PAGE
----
What’s the focus of the L.A. Times’ DEI goals in 2023?
Jennings: We’ve started [a monthly listening tour in 2022] and we [will continue it in 2023]. We have engaged the community in a way we’ve never done before, bringing together critics, subscribers, activists, academia – to find story ideas, to discuss our missteps openly, to actively source for ideas and just have a pipeline for people to have a conversation that’s not one-sided.
 was the first time we attended the various affinity conferences [in person], like the AAJA, NABJ [and] NAHJ, and we’re going to continue with that. We actually had some great success getting the brand out there, meeting some amazing talent … Part of my job is the internship and fellowship program — I’m part of cultivating the pipeline. That requires having some tough conversations with journalism schools and deans and departments. When I see the list of people that are applying to my program and I don’t see it’s very diverse, I very bluntly say, ‘We will not continue partnerships with you guys.’ … I have very candid conversations with them [like]: ‘This pool is not diverse enough. What are you doing to make sure you bring in more journalists of color? What can I do to help you?’ Sometimes it’s just calling them out.
Numbers to know
$414 million: The amount Meta was fined by EU regulators due to illegal advertising practices that go against GDPR.
20 years: The amount of time Rupert Murdoch’s companies Fox and News Corp renewed their Midtown Manhattan office leases for, a contrast to many other media companies who have downsized or sublet their office spaces to cut costs.
2,000%: The percentage increase in the number of live podcast recordings since 2013.
What we’ve covered
Digiday’s top media trends to watch in 2023:
- Based on the conversations Digiday Podcast co-hosts Tim Peterson and Kayleigh Barber have had with media executives and brand-side leaders, the current economy’s murky waters could be tricky to cross without taking on collateral damage.
- Hear from the editors on Digiday’s media beat about the top trends they’ll be following in the new year on the latest episode of the podcast.
Listen to the conversation here.
WSJ, Insider, BDG among publishers revisiting pandemic lessons in business ops as potential recession looms:
- After learning fast on their feet in 2020, publishers had to make some changes to the way they conducted business.
- Nearly three years later, several of those changes are still in place — guardrails media execs now hope will help them weather this pending economic storm.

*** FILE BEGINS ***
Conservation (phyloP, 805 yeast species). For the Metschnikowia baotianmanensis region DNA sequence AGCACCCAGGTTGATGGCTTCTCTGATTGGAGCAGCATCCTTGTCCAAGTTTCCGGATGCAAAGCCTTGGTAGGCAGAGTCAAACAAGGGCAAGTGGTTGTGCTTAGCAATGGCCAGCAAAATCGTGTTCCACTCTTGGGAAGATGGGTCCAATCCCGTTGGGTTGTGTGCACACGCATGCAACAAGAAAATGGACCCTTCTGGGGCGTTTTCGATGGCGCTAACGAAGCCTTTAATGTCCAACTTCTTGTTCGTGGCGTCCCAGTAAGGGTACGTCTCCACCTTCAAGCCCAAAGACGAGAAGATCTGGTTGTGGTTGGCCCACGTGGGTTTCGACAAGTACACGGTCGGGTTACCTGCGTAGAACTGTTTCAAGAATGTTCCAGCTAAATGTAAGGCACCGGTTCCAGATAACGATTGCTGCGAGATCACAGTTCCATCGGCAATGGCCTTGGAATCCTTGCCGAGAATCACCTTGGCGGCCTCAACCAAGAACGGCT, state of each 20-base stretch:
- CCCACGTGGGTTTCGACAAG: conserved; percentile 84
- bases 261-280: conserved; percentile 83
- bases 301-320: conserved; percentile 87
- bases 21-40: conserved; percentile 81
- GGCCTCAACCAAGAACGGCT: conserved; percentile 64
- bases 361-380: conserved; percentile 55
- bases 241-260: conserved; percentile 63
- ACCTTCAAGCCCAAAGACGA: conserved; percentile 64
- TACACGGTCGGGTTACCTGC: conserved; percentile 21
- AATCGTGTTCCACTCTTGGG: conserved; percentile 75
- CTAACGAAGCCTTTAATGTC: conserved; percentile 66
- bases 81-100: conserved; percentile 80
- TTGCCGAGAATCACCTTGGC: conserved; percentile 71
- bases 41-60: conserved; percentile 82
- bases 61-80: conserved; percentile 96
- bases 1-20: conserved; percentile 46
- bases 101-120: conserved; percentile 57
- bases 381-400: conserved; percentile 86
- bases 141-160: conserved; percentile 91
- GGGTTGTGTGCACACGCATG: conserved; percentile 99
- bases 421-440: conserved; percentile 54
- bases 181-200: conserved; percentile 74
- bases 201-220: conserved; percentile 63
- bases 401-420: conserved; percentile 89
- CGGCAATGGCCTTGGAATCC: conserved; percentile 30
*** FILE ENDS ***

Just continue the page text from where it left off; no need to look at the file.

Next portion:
Read more about publishers’ recession playbook here.
The definitive Digiday guide to what’s in and out for advertising in 2023:
- Adland saw its fair share of ups and downs this year.
- Take a look at the Digiday editors’ comprehensive list of what’s in and out in the media and marketing industries.
See the list here.
‘The shine has definitely come off’: Digiday’s top takeaways from 2022:
- This year ended up looking quite different from what was predicted by Digiday’s editors at the beginning of 2022, but it made for a fascinating saga to follow.
- Hear from some of Digiday’s reporters and editors on the media and media buying beats about their top takeaways and trends from 2022.
Listen to the podcast episode here.
What it’s like working alongside a sibling in the media industry:
- Media can be a family business. Take some of the most recognizable surnames from the industry: Murdoch, Cox, Hearst, Newhouse, Sulzberger.
- In some cases, the industry is still a family profession.
Hear from execs about what it’s like to work with their siblings in the media industry here.
What we’re reading
Publisher of Vox, New York Magazine and SB Nation said that it’ll no longer run ads from fossil fuel companies, a policy that’s supposedly been in place since early 2021, but is now formalized as of the start of 2023, according to Marketing Brew.
TikTok’s parent company ByteDance fired four employees after an internal investigation revealed they accessed data on two journalists and other U.S. users to track down a company leak, according to Forbes.
The Guardian’s staff have been working remotely since Dec. 20 after its global IT systems were impacted by a suspected ransomware attack. Employees were asked to continue working from home for the next three weeks to reduce strain on the publisher’s networks, according to the Press Gazette.
A positive indicator for the business of local news is that local communities will rally to fill a news void after their beloved local paper is removed. That’s what happened in Marblehead after Gannett shifted the town’s longtime weekly from local to regional coverage. In the months that followed, the Marblehead Beacon, the Marblehead Current and the Marblehead Weekly News were all launched, reports the Boston Globe.
After maturing over the past couple of years, the podcast industry has finally entered the phase of growing pains commonly felt in an economic downturn by more established media companies, including hiring freezes, smaller upfront payments and fewer acquisitions, according to Bloomberg.